D.W. Gillespie has surprised the hell out of me with his latest novel, One by One. It’s a wonderfully written horror that takes a simple idea and manages to make it both terrifying and surprising.
The story starts out simple enough. Down on their luck, the Easton family sells their home in order to begin again in a fixer-upper against the wishes of essentially everyone BUT dad. They move in, and despite dad’s best efforts, the house just feels off to everyone else. Even our protagonist, 10 year old Alice, who’s on board with the home after an initial walkthrough, has a feeling that something isn’t quite right. Gillespie does a wonderful job setting the atmosphere. As a kid, I moved around quite often, and so I could easily picture myself in Alice’s shoes, stuck adjusting to a strange new home that just isn’t right. Alice discovers a creepy painting and before she knows it, the new residents start disappearing. The book moves steadily along, setting a tense mood and creepy atmosphere. On two different occasions, I thought I had the story figured out, only to reach the climax and find out that I was completely wrong. The book was exceptionally well written throughout and I breezed through it in one day. The mystery of the house was intriguing, and following the story as seen by a 10 year old really helped with the immersion. I loved the time I spent in the Eastons' home, and when I got to the conclusion, I was hit by another surprise, this time with Gillespie ending the book on an emotionally deep note that I just didn’t expect.
One by One, By D.W. Gillespie is one hell of a read. As Alice explores the house, you can feel how creepy it is. It’s almost like you’re right there with her. Gillespie does a wonderful job pulling you into the novel, taking you on a journey that will keep you guessing as to what is actually going on right up until the final reveal, before finally slapping you with an emotionally deep outcome that you weren’t prepared for. I finished the book in less than 24 hours and highly recommend it to anyone.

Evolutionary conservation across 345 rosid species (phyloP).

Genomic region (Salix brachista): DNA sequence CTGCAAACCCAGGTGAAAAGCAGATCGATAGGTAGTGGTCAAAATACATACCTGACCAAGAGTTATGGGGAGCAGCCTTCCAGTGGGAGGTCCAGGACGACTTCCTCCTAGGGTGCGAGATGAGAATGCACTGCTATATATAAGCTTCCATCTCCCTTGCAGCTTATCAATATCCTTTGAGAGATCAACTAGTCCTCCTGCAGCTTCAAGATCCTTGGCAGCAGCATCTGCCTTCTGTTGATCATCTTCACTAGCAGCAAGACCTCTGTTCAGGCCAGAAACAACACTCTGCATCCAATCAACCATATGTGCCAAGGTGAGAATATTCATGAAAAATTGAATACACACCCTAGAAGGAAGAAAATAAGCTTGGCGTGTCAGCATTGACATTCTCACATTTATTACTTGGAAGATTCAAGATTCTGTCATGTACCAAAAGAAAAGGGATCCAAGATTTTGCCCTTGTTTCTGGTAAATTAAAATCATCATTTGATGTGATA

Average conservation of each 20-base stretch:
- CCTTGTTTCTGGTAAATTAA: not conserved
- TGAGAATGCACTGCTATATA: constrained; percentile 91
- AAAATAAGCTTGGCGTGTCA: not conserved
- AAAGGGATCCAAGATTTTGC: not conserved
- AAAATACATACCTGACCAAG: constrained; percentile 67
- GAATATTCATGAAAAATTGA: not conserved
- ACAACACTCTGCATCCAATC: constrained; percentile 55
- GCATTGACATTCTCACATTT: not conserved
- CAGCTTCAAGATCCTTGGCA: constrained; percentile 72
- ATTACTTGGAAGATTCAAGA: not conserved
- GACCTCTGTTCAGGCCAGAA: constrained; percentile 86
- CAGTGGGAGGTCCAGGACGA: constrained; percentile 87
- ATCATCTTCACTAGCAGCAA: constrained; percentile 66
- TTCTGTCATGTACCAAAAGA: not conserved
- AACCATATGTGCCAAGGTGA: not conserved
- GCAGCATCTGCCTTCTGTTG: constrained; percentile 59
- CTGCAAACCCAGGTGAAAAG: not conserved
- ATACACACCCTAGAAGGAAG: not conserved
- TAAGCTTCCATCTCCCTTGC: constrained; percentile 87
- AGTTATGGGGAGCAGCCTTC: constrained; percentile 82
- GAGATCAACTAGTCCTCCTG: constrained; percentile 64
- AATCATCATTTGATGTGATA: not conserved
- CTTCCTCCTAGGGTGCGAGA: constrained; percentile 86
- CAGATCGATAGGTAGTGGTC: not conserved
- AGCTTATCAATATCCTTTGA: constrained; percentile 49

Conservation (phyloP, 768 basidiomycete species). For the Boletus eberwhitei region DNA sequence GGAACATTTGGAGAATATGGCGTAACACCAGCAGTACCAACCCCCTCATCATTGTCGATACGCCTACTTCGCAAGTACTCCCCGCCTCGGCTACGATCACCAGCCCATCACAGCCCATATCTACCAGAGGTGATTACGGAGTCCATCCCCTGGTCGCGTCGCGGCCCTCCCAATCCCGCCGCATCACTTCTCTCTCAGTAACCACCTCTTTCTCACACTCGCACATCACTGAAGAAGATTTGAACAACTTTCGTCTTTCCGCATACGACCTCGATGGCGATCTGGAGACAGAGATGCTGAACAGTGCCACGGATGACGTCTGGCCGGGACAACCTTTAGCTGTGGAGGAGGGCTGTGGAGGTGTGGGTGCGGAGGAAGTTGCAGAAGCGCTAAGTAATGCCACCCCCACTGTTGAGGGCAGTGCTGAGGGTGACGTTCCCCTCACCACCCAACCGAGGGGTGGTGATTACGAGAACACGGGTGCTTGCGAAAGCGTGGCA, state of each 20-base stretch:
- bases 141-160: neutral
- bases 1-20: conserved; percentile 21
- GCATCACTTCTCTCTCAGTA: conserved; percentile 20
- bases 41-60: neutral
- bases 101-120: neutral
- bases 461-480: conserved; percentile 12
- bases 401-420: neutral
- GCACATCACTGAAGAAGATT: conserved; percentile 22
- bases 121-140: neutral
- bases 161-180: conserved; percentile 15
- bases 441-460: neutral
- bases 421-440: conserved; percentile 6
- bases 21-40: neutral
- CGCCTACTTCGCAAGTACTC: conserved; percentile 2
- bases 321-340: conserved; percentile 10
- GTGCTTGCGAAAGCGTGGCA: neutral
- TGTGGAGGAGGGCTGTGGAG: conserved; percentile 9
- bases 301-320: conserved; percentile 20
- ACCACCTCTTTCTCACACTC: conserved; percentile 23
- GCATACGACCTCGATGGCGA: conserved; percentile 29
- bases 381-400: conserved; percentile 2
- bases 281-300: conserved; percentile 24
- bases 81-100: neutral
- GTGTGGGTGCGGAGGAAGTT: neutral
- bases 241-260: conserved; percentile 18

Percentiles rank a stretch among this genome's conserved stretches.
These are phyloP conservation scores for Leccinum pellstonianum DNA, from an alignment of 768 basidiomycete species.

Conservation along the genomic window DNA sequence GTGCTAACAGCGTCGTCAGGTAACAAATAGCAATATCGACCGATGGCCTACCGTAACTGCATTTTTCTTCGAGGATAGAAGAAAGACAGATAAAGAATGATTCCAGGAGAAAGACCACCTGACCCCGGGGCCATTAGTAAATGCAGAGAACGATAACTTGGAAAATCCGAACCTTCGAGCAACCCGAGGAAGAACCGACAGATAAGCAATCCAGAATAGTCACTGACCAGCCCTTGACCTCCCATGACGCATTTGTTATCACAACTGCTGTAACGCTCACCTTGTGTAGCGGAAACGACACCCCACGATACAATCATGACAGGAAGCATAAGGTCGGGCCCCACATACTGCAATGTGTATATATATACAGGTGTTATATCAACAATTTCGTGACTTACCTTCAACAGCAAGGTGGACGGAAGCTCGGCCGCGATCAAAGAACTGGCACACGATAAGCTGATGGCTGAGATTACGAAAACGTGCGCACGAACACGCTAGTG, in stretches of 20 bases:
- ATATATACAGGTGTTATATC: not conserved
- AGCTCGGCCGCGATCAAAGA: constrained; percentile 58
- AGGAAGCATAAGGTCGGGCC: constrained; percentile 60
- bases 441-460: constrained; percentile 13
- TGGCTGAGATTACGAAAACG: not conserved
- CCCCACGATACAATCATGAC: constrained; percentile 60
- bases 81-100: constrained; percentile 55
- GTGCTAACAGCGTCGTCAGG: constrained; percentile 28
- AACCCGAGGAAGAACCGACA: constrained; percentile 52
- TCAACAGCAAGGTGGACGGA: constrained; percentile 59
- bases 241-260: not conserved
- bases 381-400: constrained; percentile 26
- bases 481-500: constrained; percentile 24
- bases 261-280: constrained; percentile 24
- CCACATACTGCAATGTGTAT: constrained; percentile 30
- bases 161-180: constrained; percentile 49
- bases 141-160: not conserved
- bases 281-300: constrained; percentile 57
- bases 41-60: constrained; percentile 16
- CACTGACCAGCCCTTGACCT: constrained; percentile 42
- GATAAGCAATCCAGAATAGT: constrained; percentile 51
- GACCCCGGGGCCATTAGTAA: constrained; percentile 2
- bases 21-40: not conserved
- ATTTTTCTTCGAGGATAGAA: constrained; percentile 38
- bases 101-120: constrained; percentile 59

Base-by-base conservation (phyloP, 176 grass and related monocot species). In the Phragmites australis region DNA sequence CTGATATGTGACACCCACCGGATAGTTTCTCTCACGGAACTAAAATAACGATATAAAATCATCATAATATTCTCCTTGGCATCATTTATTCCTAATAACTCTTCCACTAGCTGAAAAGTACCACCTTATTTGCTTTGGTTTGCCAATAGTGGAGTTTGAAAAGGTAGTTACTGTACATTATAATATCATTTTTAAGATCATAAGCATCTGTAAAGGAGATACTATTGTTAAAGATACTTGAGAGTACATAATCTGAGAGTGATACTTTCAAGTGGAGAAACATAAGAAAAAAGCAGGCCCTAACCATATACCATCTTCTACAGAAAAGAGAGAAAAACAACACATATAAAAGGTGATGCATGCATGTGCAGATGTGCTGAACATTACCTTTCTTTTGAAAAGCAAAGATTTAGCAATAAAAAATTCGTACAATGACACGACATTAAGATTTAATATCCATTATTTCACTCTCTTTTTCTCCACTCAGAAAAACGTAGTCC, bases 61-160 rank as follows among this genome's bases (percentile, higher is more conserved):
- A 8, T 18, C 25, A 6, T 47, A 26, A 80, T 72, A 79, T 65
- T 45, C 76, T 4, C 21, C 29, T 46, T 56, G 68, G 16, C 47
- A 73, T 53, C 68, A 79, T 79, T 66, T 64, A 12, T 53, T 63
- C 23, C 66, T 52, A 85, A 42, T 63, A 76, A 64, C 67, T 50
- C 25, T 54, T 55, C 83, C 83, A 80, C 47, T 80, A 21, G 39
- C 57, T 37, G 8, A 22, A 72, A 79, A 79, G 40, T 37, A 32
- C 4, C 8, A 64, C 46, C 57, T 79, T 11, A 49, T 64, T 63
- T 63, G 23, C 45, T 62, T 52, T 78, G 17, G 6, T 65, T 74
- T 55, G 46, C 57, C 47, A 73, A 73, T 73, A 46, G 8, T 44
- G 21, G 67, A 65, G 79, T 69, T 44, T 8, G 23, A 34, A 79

ONE BY ONE has an interesting premise that feels familiar but with a few unique twists. The Easton family gets a great bargain on a house built in the 1930s. Ten year old Alice and her teenage brother, Dean have mixed feelings about the move. Only their parents know that they got such a good deal because of a tragedy disclosure. This house has a past.
The actual summary on the back of the book gives away a lot of reader discovery so it’s this reader’s recommendation that you skip reading the synopsis. I think not knowing what happens after the family moves in would be more shocking and exciting. Unfortunately, I read it, so I was waiting for a certain thing to happen prematurely, so the first 50 pages or so was me just wanting to get to “that part”. In the meantime, I was trying to find compatibility with the characters.
I believe that one of the most effective attributes of compelling storytelling is character development. If I can’t personally invest in or relate to the people I’m reading about, the horror happening around them seems less threatening and therefore, I’m not as engaged as I could be. In the case of our family in ONE BY ONE, early on I developed a strong aversion to their dynamic. I couldn’t relate to the way they all treated each other. The brother, Dean, was unnecessarily hostile (even for a teenage boy). The parents had an odd relationship where the dad, Frank, was overly ambitious about the house to the annoyance of everyone else and the mom, Debra was sarcastic and rude in response. The only character that didn’t seem off or stereotypical to me was Alice, our protagonist. Which was good because we spend the majority of time in her head. There is a lot of “mind-chatter” or internal messaging to the reader with Alice. Sometimes this worked to further the plot and sometimes I found it to be distracting. This is one of those books that once you get about 100 pages in, you need to see it through to the end to find out what will happen. The pace of the storytelling is fast and easy to settle into; the pages really do just fly by. I don’t think Gillespie did anything new or exceptionally shocking with the haunted house trope but I will say that if you’re the kind of reader who loves tales about old houses with a sinister past and new homeowners trying to figure out all the mysteries before they all get killed--you’ll want to devour this book and have it for your collection. It’s unputdownable. I just didn’t find the characters engaging enough to be memorable so I felt like I was just watching what was happening as opposed to being involved in it emotionally. Entertaining read.
Sadie Hartmann (Mother Horror)
Sadie lives in the PNW with her husband and their 3 kids (the youngest being 14). She is the co-owner of the horror book subscription company, Night Worms and writes horror fiction reviews for SCREAM Magazine and Cemetery Dance. She is also a proud member of the HWA.
John Lynch (SteelRain Reviews)
John is a native of Cranston, Rhode Island. He served 4 years in the United States Marine Corps, deploying twice to Iraq and Afghanistan. He’s a lover of all things horror, pizza and cheeseburgers. When he’s not reading or watching boxing he spends his time with his amazing wife and two beautiful sons.